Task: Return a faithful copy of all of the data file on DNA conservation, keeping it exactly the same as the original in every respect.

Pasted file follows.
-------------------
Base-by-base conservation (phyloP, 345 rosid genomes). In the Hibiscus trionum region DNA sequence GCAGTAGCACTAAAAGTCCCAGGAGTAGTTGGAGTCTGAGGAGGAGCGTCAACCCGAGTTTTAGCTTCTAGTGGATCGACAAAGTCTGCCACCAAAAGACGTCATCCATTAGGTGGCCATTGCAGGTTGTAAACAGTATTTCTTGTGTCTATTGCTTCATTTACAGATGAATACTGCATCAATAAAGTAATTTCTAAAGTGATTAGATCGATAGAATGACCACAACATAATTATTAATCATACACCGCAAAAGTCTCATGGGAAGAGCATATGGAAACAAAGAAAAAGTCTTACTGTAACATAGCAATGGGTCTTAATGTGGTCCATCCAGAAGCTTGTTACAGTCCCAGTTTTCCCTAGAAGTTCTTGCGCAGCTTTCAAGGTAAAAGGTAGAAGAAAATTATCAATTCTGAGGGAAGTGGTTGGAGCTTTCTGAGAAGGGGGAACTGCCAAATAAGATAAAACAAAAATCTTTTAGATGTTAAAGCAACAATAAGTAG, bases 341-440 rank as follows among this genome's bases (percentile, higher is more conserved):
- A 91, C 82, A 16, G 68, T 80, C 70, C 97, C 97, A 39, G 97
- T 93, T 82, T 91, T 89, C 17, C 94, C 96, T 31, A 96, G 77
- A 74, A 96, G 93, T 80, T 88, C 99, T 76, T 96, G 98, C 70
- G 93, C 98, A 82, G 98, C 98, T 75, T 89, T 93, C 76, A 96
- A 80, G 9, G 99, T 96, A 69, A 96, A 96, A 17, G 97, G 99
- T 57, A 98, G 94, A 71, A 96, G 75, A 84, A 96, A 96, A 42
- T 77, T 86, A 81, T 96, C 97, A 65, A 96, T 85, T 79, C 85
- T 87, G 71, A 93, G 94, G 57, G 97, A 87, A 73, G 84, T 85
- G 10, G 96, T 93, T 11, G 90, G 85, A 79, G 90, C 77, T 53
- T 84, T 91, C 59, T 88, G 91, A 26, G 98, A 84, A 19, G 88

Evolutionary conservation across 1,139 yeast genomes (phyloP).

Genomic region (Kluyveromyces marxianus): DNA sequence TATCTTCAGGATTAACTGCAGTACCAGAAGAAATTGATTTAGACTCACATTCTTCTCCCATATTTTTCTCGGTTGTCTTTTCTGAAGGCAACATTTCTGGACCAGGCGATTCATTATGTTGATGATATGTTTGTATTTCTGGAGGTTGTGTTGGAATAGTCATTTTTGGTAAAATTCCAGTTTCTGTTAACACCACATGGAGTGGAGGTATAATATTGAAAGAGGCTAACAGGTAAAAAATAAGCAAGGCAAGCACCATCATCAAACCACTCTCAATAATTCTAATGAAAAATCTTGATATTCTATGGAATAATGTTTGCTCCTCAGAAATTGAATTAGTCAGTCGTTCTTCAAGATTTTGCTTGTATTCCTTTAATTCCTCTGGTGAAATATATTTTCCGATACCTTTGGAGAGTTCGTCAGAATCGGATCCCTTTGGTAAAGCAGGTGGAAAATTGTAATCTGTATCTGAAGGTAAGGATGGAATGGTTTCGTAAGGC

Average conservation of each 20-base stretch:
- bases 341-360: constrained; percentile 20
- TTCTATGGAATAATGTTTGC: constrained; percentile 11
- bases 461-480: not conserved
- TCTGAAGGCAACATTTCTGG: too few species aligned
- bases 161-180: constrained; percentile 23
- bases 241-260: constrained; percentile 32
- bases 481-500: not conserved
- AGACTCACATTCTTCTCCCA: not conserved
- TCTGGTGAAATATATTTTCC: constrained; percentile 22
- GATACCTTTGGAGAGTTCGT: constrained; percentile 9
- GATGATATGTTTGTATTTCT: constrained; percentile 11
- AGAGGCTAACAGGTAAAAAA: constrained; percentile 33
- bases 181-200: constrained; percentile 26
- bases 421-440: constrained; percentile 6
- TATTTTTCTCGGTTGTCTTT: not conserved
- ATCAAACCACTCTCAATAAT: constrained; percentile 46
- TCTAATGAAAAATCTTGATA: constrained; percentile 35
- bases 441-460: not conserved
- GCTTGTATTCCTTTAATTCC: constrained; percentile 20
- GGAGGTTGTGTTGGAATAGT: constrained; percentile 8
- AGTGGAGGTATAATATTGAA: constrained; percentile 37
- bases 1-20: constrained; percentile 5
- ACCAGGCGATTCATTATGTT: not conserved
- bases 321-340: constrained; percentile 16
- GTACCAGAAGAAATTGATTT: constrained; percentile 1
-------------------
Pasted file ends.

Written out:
Base-by-base conservation (phyloP, 345 rosid genomes). In the Hibiscus trionum region DNA sequence GCAGTAGCACTAAAAGTCCCAGGAGTAGTTGGAGTCTGAGGAGGAGCGTCAACCCGAGTTTTAGCTTCTAGTGGATCGACAAAGTCTGCCACCAAAAGACGTCATCCATTAGGTGGCCATTGCAGGTTGTAAACAGTATTTCTTGTGTCTATTGCTTCATTTACAGATGAATACTGCATCAATAAAGTAATTTCTAAAGTGATTAGATCGATAGAATGACCACAACATAATTATTAATCATACACCGCAAAAGTCTCATGGGAAGAGCATATGGAAACAAAGAAAAAGTCTTACTGTAACATAGCAATGGGTCTTAATGTGGTCCATCCAGAAGCTTGTTACAGTCCCAGTTTTCCCTAGAAGTTCTTGCGCAGCTTTCAAGGTAAAAGGTAGAAGAAAATTATCAATTCTGAGGGAAGTGGTTGGAGCTTTCTGAGAAGGGGGAACTGCCAAATAAGATAAAACAAAAATCTTTTAGATGTTAAAGCAACAATAAGTAG, bases 341-440 rank as follows among this genome's bases (percentile, higher is more conserved):
- A 91, C 82, A 16, G 68, T 80, C 70, C 97, C 97, A 39, G 97
- T 93, T 82, T 91, T 89, C 17, C 94, C 96, T 31, A 96, G 77
- A 74, A 96, G 93, T 80, T 88, C 99, T 76, T 96, G 98, C 70
- G 93, C 98, A 82, G 98, C 98, T 75, T 89, T 93, C 76, A 96
- A 80, G 9, G 99, T 96, A 69, A 96, A 96, A 17, G 97, G 99
- T 57, A 98, G 94, A 71, A 96, G 75, A 84, A 96, A 96, A 42
- T 77, T 86, A 81, T 96, C 97, A 65, A 96, T 85, T 79, C 85
- T 87, G 71, A 93, G 94, G 57, G 97, A 87, A 73, G 84, T 85
- G 10, G 96, T 93, T 11, G 90, G 85, A 79, G 90, C 77, T 53
- T 84, T 91, C 59, T 88, G 91, A 26, G 98, A 84, A 19, G 88

Evolutionary conservation across 1,139 yeast genomes (phyloP).

Genomic region (Kluyveromyces marxianus): DNA sequence TATCTTCAGGATTAACTGCAGTACCAGAAGAAATTGATTTAGACTCACATTCTTCTCCCATATTTTTCTCGGTTGTCTTTTCTGAAGGCAACATTTCTGGACCAGGCGATTCATTATGTTGATGATATGTTTGTATTTCTGGAGGTTGTGTTGGAATAGTCATTTTTGGTAAAATTCCAGTTTCTGTTAACACCACATGGAGTGGAGGTATAATATTGAAAGAGGCTAACAGGTAAAAAATAAGCAAGGCAAGCACCATCATCAAACCACTCTCAATAATTCTAATGAAAAATCTTGATATTCTATGGAATAATGTTTGCTCCTCAGAAATTGAATTAGTCAGTCGTTCTTCAAGATTTTGCTTGTATTCCTTTAATTCCTCTGGTGAAATATATTTTCCGATACCTTTGGAGAGTTCGTCAGAATCGGATCCCTTTGGTAAAGCAGGTGGAAAATTGTAATCTGTATCTGAAGGTAAGGATGGAATGGTTTCGTAAGGC

Average conservation of each 20-base stretch:
- bases 341-360: constrained; percentile 20
- TTCTATGGAATAATGTTTGC: constrained; percentile 11
- bases 461-480: not conserved
- TCTGAAGGCAACATTTCTGG: too few species aligned
- bases 161-180: constrained; percentile 23
- bases 241-260: constrained; percentile 32
- bases 481-500: not conserved
- AGACTCACATTCTTCTCCCA: not conserved
- TCTGGTGAAATATATTTTCC: constrained; percentile 22
- GATACCTTTGGAGAGTTCGT: constrained; percentile 9
- GATGATATGTTTGTATTTCT: constrained; percentile 11
- AGAGGCTAACAGGTAAAAAA: constrained; percentile 33
- bases 181-200: constrained; percentile 26
- bases 421-440: constrained; percentile 6
- TATTTTTCTCGGTTGTCTTT: not conserved
- ATCAAACCACTCTCAATAAT: constrained; percentile 46
- TCTAATGAAAAATCTTGATA: constrained; percentile 35
- bases 441-460: not conserved
- GCTTGTATTCCTTTAATTCC: constrained; percentile 20
- GGAGGTTGTGTTGGAATAGT: constrained; percentile 8
- AGTGGAGGTATAATATTGAA: constrained; percentile 37
- bases 1-20: constrained; percentile 5
- ACCAGGCGATTCATTATGTT: not conserved
- bases 321-340: constrained; percentile 16
- GTACCAGAAGAAATTGATTT: constrained; percentile 1